First I rode the ‘b’, which was fine, though I realised I couldn’t afford to lose that much time, so I decided to try the A line. My first attempt found me taking the wrong line, as a result of too much braking, and caused what we later found to be fatal damaged to my frame. I couldn’t leave without trying again, so this time I came at it a race-pace and actually completed it with a smile on my face.
The next section of the course followed a small bit of reasonably technical single track, into a rather steep drop down, which was fairly hidden, so was a bit of shock when I suddenly realised I was falling. After an accidental detour of Saturday’s u13 route, we were heading up again. This time the hill was even steeper and some people were even getting off their bikes to push, which had seemed tempting in the rain and heat. After an even steeper – though shorter – grassy hill, we approached the next element of downhill; some windy, slippy single track sections. The first few parts were fairly easy, with an exciting log placed in the midst of the steepness, but as the section wore on, it became increasingly harder, particularly as it became even muddier. After just about completing some technical and sketchy turns, we hit the hardest element – plainly a really slippy berm. I stupidly tried to take the easiest looking line, which resulted in yet another fall, then took the line suggested by my team mate Tim, which ended slightly better, but still not perfect. We decided that it would have to do, as we were running out of time and hadn’t even completed the first half of the course. We then headed up (again), on a hill which seemed almost impossible to ride, so ended up running the last half. After getting back on our bikes, we hit another technical section, again with three possible lines. We straight away chose the harder, quicker line, which was a short sharp drop, through a rocky gully, into a tight and muddy bend. We then headed back onto the single track, through tight, muddy turns, and across some slippy and even un-ride-able roots.
We then headed down into another technical area, with two possible lines; one which went directly into a tight, slippy bend and another which brought you out a little, but almost guaranteed you made the turn. I took the former, but after having to put my foot down, decided I would ride the latter in the event. A few more turns and un-roll-able rocks brought us to possibly the most dreading part of the course; maybe 200m worth of the very slippy downhill. This part would have been easy in ideal conditions, but the rain meant even the best riders struggled to hold onto the control over their bike, if they could stay on their bike at all. At the end of this section, we headed up a completely unrideable climb, before heading down another muddy chute and into more mud, which was more sticky than anything else. After just about surviving the mud in this section, we realised we back out into the arena. We then headed back to our vans to thankfully get out of mud-covered gear, and start preparing for first big race of the week.
The first real disaster struck around 30 minutes before my event, when we realised my frame had a large crack right through the left seat-stay, which - after a trip to the mechanics – we realised wouldn’t be safe to ride. Fortunately, Tim’s mum Emma, who was also our team coach, offered her bike, which I gladly accepted. We only had time to set the saddle height right for me, but I was just thankful I could still ride at such short notice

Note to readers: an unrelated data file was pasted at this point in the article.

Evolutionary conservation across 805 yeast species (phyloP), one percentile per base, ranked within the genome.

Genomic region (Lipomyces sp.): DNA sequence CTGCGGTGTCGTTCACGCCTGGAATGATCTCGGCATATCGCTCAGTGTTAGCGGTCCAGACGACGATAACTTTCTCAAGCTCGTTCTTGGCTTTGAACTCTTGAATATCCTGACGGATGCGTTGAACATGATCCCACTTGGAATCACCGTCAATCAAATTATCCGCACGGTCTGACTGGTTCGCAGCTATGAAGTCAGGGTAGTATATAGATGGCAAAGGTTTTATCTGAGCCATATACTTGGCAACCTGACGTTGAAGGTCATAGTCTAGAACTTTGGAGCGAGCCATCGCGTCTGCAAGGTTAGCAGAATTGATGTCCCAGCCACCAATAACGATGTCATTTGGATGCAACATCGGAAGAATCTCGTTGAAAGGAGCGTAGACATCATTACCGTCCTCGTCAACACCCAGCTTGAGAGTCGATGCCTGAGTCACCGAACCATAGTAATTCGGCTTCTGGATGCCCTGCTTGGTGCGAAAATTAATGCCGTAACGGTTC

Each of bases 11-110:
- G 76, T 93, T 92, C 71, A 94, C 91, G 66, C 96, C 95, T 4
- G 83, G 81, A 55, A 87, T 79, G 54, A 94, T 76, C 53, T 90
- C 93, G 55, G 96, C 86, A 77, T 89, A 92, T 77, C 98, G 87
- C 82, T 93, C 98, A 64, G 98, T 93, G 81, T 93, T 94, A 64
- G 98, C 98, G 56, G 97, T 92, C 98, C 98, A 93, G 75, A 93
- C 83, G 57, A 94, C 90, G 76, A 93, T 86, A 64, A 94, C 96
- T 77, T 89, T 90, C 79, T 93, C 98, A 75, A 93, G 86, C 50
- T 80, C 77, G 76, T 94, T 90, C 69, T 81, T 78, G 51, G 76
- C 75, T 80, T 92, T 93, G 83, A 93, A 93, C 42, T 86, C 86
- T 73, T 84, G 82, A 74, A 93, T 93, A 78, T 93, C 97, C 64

Just after mid-day, the first riders set off for the start of the team-relay. Our team had put Archie first, followed by Tim, with me off last. With only one rider being allowed in a pen for each team at a time, I was allowed to keep warm on the nearby road, on close stand-by, in the spitting rain and cold, having realised that we were definitely not going to be getting any of the sunny, warm weather we were promised. As the first few riders began coming home into the arena, the mud around the field was already beginning to surface, and we guessed that it would be even worse around the remainder of the course, particularly for me, once 120 more riders had raced around. It was also quite interesting to see that the first rider home was from the team gridded next to us, whom had only been 0.2 seconds faster in the TTT.
Archie arrived after close to twenty minutes, allowing Tim to take his turn. I then took my turn to wait by the pens. Archie had already told me the course was a lot muddier and more challenging than before, but when the girl from the team who was originally leading came back to the gate next to me in absolute tears, covered in cuts and mud, I soon got the idea. Tim took a similar time to Archie to complete the course, so I wasn’t waiting too long, before I was off. Most teams had put their girl second, so I realised with mostly boys out on the course, I wasn’t going to be catching much, but I just had to make sure I wasn’t over taken. The course was defiantly more difficult and a lot different to what I’d remember, so I ended up having to run a lot of the course which I could previously ride and due to the fact I wasn’t quite comfortable on the new bike yet, I had to take the ‘B’, suggested by my dad, at wood-rock.
Up the hill I was defiantly overtaking people or at least catching, which I was pleased about, as hills were one of my strong points going into the event. After not too much trouble along the twisting muddy section, running up the next hill surprised me as I was overtaking several riders, even though this was defiantly not one of my strong points. I rode most of the rest of the course fine, until I approached the long slippy downhill, where I’d maybe rode 5 metres, before I found myself crashing into a tree, and spending maybe 10 seconds with my foot stuck. Thankfully, probably only one rider overtook me, but I decided to run the remainder the section either way and actually caught the guy again running up the next hill. When I came down the chute, and fairly smoothly through the next muddy section, into the arena, it came much to my disappointment to realise I then had to also ride the start loop, instead of going straight into the finish. I was quite annoyed by this, having been overtaken during this loop, and slipping on the wet, wooden bridge. I crossed the line in 49th position, which was fairly decent, and the fact that we were greeted with free coke, melon slices and wafer biscuits at the finish made it even better! After our u17 team finished happily in 53rd, we were even more excited about racing again tomorrow, and competing in the skills event.